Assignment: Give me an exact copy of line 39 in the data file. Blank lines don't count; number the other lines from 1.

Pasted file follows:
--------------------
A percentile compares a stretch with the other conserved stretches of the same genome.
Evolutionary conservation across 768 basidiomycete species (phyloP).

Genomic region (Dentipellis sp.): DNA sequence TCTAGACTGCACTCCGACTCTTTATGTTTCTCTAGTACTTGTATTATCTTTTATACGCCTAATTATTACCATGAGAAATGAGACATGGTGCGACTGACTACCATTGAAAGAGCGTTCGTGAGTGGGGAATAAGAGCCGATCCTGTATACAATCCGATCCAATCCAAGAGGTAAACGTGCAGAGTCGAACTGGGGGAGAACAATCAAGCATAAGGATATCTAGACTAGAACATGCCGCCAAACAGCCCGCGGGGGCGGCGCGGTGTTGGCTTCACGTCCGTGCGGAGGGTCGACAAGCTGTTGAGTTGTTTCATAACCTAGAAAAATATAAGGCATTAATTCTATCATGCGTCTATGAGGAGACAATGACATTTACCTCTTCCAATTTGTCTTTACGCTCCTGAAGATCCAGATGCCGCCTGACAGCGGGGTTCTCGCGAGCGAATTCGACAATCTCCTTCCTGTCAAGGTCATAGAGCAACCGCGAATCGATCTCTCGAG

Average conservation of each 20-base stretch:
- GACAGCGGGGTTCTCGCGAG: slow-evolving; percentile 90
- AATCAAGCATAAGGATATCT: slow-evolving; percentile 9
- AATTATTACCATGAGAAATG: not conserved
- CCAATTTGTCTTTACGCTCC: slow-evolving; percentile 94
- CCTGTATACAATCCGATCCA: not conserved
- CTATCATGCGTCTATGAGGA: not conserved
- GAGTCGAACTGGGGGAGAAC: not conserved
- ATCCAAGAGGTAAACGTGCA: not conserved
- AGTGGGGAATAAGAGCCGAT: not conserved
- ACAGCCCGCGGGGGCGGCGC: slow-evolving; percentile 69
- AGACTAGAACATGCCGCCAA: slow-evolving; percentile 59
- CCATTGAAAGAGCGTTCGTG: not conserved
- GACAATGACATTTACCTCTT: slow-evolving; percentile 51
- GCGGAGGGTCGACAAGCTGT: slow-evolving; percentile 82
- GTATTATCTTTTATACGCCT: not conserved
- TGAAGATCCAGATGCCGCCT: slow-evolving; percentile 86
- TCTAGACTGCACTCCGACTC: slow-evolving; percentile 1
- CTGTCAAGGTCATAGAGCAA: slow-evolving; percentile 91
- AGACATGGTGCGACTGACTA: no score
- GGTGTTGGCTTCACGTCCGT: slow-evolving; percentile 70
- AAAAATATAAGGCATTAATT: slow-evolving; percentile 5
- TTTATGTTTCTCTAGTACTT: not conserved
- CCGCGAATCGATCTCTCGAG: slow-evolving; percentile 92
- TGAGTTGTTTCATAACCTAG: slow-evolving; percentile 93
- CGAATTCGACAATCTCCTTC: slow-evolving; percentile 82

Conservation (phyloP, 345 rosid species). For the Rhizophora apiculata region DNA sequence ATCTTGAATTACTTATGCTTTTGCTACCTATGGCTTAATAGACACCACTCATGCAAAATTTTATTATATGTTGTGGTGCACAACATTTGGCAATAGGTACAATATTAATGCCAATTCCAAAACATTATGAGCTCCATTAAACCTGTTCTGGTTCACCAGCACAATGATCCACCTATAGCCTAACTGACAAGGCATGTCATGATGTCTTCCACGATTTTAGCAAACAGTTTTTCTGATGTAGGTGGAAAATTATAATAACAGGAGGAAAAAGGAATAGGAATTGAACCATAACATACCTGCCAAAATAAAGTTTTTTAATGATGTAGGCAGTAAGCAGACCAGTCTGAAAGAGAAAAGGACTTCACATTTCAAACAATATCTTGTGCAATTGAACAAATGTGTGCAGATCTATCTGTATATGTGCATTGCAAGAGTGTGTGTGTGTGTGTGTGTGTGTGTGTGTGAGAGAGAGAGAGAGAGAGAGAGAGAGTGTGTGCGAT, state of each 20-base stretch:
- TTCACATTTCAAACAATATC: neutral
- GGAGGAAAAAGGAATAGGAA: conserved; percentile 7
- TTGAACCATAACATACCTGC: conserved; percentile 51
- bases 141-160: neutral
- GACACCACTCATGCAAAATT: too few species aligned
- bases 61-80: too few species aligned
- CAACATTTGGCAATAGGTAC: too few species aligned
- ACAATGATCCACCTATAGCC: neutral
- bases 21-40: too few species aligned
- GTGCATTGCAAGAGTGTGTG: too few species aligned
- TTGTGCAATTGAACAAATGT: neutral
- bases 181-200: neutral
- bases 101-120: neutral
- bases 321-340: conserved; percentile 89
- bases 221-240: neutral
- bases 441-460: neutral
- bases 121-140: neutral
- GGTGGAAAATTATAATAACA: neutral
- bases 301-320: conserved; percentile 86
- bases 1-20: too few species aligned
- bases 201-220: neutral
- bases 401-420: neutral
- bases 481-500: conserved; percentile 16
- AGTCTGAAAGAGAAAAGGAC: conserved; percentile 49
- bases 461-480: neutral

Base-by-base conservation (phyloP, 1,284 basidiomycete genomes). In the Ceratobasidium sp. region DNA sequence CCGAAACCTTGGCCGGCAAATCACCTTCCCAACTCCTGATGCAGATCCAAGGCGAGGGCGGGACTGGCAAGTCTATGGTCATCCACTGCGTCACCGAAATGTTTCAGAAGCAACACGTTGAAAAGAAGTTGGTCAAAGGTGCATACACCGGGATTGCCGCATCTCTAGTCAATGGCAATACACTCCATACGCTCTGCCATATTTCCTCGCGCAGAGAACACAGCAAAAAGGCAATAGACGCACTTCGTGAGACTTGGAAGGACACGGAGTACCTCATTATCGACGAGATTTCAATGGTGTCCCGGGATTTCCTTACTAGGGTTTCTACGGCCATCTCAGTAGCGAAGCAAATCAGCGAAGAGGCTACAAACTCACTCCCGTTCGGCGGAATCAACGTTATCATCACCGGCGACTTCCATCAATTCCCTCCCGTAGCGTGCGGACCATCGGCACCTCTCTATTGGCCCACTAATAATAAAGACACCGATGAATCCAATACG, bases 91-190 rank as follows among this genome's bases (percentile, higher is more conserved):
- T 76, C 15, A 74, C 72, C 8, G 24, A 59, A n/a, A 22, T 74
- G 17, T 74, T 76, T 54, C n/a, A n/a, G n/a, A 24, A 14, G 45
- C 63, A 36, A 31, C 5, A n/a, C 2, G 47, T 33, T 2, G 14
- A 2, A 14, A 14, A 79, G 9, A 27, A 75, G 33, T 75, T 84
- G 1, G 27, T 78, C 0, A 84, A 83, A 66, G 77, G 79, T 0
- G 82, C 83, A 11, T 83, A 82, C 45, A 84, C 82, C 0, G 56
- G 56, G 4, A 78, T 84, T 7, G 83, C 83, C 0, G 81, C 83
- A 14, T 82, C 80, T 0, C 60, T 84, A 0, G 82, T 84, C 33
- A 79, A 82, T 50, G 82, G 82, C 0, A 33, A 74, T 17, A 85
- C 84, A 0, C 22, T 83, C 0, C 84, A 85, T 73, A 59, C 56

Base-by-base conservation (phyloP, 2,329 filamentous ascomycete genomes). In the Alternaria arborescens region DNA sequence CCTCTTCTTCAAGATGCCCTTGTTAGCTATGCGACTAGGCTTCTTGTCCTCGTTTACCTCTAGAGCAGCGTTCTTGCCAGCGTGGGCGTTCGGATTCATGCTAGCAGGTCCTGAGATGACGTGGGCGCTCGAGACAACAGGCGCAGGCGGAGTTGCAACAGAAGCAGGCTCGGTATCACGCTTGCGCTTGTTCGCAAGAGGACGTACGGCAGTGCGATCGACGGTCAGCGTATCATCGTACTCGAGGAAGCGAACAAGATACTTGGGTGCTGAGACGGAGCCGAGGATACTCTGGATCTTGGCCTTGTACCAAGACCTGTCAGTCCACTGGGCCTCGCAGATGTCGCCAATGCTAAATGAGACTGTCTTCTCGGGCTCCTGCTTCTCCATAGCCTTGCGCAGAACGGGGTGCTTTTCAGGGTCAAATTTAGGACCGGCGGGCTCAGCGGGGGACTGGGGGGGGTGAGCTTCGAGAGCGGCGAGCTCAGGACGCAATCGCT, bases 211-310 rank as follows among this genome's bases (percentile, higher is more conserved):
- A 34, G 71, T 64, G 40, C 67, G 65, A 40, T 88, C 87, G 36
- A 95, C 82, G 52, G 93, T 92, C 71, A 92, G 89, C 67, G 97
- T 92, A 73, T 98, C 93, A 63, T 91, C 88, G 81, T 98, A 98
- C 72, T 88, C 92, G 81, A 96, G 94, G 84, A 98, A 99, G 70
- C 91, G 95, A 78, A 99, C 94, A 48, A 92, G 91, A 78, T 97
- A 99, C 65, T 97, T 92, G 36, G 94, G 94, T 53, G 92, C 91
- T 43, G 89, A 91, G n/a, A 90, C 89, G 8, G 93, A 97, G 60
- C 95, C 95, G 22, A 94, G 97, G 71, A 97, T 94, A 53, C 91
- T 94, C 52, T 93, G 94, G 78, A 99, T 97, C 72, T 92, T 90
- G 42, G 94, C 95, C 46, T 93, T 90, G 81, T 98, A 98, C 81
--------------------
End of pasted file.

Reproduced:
- bases 21-40: too few species aligned